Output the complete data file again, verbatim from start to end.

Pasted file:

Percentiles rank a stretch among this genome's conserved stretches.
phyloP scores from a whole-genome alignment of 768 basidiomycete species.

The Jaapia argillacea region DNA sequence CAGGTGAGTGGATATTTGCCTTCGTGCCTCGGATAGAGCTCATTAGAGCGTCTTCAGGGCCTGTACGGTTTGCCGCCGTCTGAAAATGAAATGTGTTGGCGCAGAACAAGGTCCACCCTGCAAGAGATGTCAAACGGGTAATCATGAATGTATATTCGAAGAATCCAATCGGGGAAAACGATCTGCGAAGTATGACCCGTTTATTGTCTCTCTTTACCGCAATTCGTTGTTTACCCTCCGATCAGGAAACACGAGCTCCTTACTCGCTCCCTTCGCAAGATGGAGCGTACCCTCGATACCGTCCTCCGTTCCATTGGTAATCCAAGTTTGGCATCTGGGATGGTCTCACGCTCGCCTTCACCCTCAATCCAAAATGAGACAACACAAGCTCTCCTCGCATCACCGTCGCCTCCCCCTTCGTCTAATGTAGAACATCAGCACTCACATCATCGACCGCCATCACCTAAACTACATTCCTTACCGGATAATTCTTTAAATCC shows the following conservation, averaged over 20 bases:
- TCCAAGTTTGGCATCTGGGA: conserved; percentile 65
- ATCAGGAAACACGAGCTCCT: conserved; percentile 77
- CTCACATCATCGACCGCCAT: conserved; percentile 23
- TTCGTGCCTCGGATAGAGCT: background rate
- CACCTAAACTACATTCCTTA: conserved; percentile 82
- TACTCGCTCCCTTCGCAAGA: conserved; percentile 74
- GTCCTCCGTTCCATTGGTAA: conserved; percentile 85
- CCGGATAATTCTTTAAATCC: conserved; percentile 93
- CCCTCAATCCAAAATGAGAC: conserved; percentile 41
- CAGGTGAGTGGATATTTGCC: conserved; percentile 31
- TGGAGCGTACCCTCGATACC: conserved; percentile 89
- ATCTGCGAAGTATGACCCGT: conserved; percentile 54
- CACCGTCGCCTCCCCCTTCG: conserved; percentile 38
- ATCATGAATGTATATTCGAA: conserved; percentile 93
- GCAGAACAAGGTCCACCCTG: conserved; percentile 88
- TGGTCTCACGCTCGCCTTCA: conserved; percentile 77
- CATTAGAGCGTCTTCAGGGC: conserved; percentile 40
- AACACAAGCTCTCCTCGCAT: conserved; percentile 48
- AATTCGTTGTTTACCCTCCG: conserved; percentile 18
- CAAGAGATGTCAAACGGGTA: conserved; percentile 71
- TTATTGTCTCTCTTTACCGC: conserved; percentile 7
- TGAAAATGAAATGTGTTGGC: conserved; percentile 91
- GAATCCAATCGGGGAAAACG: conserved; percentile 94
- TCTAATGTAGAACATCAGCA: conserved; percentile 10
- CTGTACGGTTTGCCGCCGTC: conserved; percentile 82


Percentiles rank a stretch among this genome's conserved stretches.
phyloP scores from a whole-genome alignment of 768 basidiomycete species.

The Jaapia argillacea region DNA sequence CAGGTGAGTGGATATTTGCCTTCGTGCCTCGGATAGAGCTCATTAGAGCGTCTTCAGGGCCTGTACGGTTTGCCGCCGTCTGAAAATGAAATGTGTTGGCGCAGAACAAGGTCCACCCTGCAAGAGATGTCAAACGGGTAATCATGAATGTATATTCGAAGAATCCAATCGGGGAAAACGATCTGCGAAGTATGACCCGTTTATTGTCTCTCTTTACCGCAATTCGTTGTTTACCCTCCGATCAGGAAACACGAGCTCCTTACTCGCTCCCTTCGCAAGATGGAGCGTACCCTCGATACCGTCCTCCGTTCCATTGGTAATCCAAGTTTGGCATCTGGGATGGTCTCACGCTCGCCTTCACCCTCAATCCAAAATGAGACAACACAAGCTCTCCTCGCATCACCGTCGCCTCCCCCTTCGTCTAATGTAGAACATCAGCACTCACATCATCGACCGCCATCACCTAAACTACATTCCTTACCGGATAATTCTTTAAATCC shows the following conservation, averaged over 20 bases:
- TCCAAGTTTGGCATCTGGGA: conserved; percentile 65
- ATCAGGAAACACGAGCTCCT: conserved; percentile 77
- CTCACATCATCGACCGCCAT: conserved; percentile 23
- TTCGTGCCTCGGATAGAGCT: background rate
- CACCTAAACTACATTCCTTA: conserved; percentile 82
- TACTCGCTCCCTTCGCAAGA: conserved; percentile 74
- GTCCTCCGTTCCATTGGTAA: conserved; percentile 85
- CCGGATAATTCTTTAAATCC: conserved; percentile 93
- CCCTCAATCCAAAATGAGAC: conserved; percentile 41
- CAGGTGAGTGGATATTTGCC: conserved; percentile 31
- TGGAGCGTACCCTCGATACC: conserved; percentile 89
- ATCTGCGAAGTATGACCCGT: conserved; percentile 54
- CACCGTCGCCTCCCCCTTCG: conserved; percentile 38
- ATCATGAATGTATATTCGAA: conserved; percentile 93
- GCAGAACAAGGTCCACCCTG: conserved; percentile 88
- TGGTCTCACGCTCGCCTTCA: conserved; percentile 77
- CATTAGAGCGTCTTCAGGGC: conserved; percentile 40
- AACACAAGCTCTCCTCGCAT: conserved; percentile 48
- AATTCGTTGTTTACCCTCCG: conserved; percentile 18
- CAAGAGATGTCAAACGGGTA: conserved; percentile 71
- TTATTGTCTCTCTTTACCGC: conserved; percentile 7
- TGAAAATGAAATGTGTTGGC: conserved; percentile 91
- GAATCCAATCGGGGAAAACG: conserved; percentile 94
- TCTAATGTAGAACATCAGCA: conserved; percentile 10
- CTGTACGGTTTGCCGCCGTC: conserved; percentile 82